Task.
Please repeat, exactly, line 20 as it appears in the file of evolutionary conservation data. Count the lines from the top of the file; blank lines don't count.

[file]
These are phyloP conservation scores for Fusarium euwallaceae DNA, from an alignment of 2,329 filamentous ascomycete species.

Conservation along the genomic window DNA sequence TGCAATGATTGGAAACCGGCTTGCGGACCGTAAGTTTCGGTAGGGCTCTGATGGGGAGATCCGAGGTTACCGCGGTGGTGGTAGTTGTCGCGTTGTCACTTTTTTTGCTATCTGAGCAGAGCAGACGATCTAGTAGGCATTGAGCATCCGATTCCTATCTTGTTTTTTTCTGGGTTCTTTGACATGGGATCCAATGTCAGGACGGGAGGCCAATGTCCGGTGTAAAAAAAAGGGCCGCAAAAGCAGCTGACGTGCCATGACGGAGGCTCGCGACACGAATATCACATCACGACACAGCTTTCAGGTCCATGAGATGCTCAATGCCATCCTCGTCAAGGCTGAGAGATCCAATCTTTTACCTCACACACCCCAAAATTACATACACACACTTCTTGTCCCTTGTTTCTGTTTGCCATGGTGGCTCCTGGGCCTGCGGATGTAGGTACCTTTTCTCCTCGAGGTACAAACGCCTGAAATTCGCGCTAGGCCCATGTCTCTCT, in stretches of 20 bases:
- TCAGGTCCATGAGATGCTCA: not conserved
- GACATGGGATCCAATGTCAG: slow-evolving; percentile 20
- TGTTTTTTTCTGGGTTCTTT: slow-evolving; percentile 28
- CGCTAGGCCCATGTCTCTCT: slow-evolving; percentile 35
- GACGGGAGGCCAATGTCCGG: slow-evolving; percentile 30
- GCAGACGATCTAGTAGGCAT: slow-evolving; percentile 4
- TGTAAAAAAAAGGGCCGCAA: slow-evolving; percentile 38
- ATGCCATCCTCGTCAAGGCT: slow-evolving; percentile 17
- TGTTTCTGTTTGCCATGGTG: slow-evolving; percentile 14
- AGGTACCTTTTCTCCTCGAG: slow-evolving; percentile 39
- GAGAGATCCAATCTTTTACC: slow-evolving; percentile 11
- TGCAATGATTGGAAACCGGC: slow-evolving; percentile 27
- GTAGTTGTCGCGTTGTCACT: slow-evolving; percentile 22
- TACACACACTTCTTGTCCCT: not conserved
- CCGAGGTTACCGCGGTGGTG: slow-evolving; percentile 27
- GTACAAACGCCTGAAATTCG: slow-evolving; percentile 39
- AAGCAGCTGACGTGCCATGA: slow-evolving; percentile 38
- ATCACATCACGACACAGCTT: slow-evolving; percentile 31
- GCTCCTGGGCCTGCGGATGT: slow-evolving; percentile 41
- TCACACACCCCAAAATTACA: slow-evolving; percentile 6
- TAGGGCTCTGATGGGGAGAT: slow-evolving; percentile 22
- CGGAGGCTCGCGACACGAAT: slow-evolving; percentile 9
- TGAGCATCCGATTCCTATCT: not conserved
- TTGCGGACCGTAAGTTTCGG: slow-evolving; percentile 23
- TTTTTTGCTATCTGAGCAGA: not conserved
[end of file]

- ATCACATCACGACACAGCTT: slow-evolving; percentile 31